High affinity binding of conformationally constrained synthetic oligomers to an antigen-specific antibody: Discovery of a diagnostically useful synthetic ligand for murine Type 1 diabetes autoantibodies

Todd M. Doran, Yu Gao, Scott Simanski, Patrick McEnaney, Thomas Kodadek

Research output: Contribution to journalArticlepeer-review

11 Scopus citations

Abstract

'Antigen surrogates' are synthetic, non-natural molecules that recognize the antigen-binding sites of antibodies. These molecules are of interest as replacements for native antigens as antibody 'capture agents' in ELISA-like assays of potential diagnostic utility, for example when the antibody is indicative of a disease state. Antigen surrogates for disease-related antibodies can be mined from one-bead one-compound (OBOC) libraries by first denuding the library of ligands for antibodies present in the serum of control patients or animals, followed by screening the remainder of the library against serum from individuals with a particular disease of interest. Most of the work in this area has been done with peptoids (oligomers of N-alkylated glycine), which provide antibody ligands with only modest affinity and selectivity. Here, we explore the hypothesis that this is due to the 'floppiness' of the peptoid backbone by creating libraries of peptoid-like molecules that have conformation-restricting structural elements inserted into their backbones. Indeed, we show here that these libraries can provide high affinity and selectivity antigen surrogates and that this much-improved binding is completely dependent on conformational restriction of the oligomer chain.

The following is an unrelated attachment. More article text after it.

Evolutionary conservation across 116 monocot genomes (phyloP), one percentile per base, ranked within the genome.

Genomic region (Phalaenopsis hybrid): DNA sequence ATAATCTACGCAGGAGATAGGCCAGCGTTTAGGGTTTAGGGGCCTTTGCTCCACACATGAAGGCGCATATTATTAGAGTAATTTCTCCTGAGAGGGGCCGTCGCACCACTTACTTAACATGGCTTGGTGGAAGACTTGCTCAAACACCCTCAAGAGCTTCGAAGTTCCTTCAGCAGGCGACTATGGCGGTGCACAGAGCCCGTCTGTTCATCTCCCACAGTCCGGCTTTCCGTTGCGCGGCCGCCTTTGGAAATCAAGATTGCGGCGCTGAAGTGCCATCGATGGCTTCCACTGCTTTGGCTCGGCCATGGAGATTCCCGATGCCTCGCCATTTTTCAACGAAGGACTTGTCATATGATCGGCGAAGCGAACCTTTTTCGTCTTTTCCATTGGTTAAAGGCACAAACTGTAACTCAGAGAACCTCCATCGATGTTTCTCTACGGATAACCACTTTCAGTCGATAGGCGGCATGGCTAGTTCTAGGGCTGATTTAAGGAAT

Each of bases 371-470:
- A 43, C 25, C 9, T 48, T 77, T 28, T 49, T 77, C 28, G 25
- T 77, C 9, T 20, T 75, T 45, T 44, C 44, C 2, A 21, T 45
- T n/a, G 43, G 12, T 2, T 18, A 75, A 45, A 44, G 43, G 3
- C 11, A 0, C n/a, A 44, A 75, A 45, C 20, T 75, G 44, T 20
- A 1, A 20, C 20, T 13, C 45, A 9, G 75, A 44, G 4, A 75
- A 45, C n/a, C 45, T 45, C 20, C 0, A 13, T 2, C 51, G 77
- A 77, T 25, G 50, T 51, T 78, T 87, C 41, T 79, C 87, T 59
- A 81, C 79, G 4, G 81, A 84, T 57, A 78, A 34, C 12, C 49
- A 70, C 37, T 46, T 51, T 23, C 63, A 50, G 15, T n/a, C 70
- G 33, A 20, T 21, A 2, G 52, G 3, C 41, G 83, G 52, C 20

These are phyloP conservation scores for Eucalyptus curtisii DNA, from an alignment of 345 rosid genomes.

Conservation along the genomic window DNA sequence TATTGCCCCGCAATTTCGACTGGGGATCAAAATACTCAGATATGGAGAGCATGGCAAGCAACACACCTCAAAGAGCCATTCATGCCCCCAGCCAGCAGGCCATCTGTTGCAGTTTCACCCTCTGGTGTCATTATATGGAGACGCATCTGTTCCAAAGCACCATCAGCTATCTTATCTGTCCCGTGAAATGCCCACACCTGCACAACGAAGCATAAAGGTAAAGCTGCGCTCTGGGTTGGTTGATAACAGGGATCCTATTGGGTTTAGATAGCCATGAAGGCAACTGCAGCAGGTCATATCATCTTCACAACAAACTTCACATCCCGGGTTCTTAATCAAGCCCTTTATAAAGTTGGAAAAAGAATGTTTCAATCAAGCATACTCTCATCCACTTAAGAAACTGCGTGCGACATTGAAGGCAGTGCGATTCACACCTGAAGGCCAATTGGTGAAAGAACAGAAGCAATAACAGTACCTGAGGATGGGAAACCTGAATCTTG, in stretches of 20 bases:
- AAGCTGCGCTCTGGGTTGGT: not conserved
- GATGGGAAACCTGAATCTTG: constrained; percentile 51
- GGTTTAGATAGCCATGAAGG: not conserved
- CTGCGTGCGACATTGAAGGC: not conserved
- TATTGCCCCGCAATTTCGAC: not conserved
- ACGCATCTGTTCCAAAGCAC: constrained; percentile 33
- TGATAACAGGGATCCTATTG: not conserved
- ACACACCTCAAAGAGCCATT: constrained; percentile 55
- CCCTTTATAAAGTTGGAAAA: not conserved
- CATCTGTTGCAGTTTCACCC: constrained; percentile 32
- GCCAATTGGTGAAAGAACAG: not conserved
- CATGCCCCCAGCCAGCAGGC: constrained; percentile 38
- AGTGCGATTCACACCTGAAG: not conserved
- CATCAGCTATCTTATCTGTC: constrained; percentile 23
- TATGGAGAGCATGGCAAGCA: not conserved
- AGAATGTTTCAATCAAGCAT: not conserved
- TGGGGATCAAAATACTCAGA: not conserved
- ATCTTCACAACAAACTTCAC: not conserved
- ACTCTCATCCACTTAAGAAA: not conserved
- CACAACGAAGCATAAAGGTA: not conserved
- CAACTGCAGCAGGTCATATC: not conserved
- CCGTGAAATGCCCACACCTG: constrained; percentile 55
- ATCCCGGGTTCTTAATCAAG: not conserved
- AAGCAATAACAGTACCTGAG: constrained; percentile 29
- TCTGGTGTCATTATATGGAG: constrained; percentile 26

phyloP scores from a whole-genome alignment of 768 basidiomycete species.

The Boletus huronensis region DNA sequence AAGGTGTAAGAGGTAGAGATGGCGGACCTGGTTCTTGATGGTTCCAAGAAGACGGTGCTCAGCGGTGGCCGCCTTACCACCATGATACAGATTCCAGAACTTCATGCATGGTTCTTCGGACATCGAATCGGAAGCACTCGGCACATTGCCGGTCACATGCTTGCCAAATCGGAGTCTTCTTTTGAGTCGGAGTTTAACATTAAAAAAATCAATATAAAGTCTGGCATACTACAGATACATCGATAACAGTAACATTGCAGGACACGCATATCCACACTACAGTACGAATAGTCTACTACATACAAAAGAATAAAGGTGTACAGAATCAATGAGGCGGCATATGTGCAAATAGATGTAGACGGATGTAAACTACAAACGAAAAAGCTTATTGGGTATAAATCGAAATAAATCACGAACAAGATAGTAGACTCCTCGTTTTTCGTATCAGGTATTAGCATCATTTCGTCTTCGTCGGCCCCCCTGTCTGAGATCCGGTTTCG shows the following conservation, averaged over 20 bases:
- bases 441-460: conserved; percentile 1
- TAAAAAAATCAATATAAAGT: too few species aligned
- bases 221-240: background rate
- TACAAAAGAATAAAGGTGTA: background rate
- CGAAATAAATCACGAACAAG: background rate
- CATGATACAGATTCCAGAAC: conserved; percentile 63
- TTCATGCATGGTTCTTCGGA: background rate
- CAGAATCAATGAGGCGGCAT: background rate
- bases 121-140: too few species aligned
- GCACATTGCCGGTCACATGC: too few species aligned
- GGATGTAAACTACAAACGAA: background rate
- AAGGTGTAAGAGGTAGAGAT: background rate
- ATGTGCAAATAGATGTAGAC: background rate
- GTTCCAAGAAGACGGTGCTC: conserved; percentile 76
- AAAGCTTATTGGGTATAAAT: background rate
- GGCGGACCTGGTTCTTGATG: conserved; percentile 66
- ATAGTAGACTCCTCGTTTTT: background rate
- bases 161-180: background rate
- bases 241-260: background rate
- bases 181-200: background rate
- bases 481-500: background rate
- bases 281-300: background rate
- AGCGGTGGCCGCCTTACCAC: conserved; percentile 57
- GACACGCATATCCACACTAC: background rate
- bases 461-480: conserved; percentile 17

Original languageEnglish (US)
Pages (from-to)4910-4917
Number of pages8
JournalBioorganic and Medicinal Chemistry Letters
Volume25
Issue number21
DOIs
StatePublished - Nov 1 2015

Keywords

  • Antigen surrogate
  • NOD mouse
  • OBOC library screening
  • Peptide tertiary amide
  • Type 1 diabetes

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